Astrophysics Research Institute
One of the world's leading authorities in astronomy and astrophysics
Our work encompasses a comprehensive programme of observational and theoretical research, telescope operation and instrument development, academic learning and outreach activities.
We are providing world-leading research using data gathered from observing facilities across the globe and predictions from supercomputer simulations. We own, operate and maintain the world’s largest fully robotic telescope – the Liverpool Telescope, sited on La Palma in the Canary Islands.
Find out more about the Institute by exploring the links on this page.
Why study astrophysics at LJMU?
A degree in astrophysics from Liverpool John Moores University is highly recommended by your peers. Student satisfaction rates in this area are at an impressive 100% (Integrated Masters) and 98% (Undergraduate).
Students benefit from unique learning opportunities:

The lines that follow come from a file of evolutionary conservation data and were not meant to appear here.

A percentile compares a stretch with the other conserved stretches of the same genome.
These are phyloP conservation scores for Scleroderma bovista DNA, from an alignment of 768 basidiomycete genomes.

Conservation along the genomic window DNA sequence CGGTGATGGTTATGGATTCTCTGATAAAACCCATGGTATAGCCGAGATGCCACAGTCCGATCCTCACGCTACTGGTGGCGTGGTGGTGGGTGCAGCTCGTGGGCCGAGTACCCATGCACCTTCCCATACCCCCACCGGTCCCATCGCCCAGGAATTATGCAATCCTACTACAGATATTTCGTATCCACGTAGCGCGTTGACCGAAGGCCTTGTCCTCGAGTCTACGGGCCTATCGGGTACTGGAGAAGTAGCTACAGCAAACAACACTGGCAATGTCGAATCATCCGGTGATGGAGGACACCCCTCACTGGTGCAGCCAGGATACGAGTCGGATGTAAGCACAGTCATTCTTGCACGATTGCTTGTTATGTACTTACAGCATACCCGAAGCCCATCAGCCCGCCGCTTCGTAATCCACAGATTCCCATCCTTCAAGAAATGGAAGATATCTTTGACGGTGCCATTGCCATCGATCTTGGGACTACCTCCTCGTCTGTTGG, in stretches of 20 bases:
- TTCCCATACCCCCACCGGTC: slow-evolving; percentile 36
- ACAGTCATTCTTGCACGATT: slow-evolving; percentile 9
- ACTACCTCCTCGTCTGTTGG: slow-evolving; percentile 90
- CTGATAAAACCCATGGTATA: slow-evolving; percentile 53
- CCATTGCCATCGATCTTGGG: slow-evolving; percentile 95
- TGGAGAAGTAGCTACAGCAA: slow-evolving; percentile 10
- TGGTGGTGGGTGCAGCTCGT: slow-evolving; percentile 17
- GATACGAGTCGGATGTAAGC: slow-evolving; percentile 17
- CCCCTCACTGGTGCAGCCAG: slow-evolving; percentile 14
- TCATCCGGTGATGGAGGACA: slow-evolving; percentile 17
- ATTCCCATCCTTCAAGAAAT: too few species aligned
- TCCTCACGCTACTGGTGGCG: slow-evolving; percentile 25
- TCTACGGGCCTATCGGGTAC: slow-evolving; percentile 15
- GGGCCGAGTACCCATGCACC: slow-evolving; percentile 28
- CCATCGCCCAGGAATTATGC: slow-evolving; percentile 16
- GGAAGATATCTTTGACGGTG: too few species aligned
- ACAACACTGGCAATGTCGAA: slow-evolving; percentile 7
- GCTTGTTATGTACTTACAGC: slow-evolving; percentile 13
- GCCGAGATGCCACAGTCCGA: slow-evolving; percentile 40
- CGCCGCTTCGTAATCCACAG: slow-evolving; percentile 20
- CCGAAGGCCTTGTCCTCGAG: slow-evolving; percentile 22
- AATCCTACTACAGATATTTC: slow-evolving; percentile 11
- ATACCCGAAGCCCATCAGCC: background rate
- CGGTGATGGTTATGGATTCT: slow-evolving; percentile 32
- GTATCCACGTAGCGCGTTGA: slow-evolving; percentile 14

- We offer a joint degree programme (in both BSc and MPhys) alongside the University of Liverpool, giving students access to the expertise and facilities across two universities.
- Our undergraduate programmes include a field trip to the Canary Islands to operate a number of professional telescopes.
- We offer a distance learning MSc in Astrophysics.
- Our undergraduate and MSc Astrophysics programmes include remote use of the Liverpool Telescope.
- We also offer an MSc in Data Science.
Find out what courses you can take.
Take an in-depth look at our areas of expertise:
Galaxy formation and evolution
Computational and theoretical galaxy formation
The future is what you make it
Watch the video to give you a taste of what we do in the Astrophysics Research Institute.
Inspiring children into science
Our outreach projects are hugely popular, especially with school children.
National Schools’ Observatory – has been a big success with 2,500 schools, 15,000 pupils, across the UK and Ireland making 100,000 astronomical observations per year. Using the online tool children can explore the heavens from their own classroom by remotely accessing the world’s largest fully-robotic telescope, known as the Liverpool Telescope. The programme helps schools to overcome some of the barriers to engaging children in science, technology and mathematics lessons and its success has been recognised by the House of Commons Science and Technology Select Committee as “so important to inspiring the next generation of scientists”.
student satisfaction rate for our Masters programmes
of our research is rated world-leading or internationally excellent (REF 2014)
student satisfaction rate for our Undergraduate programmes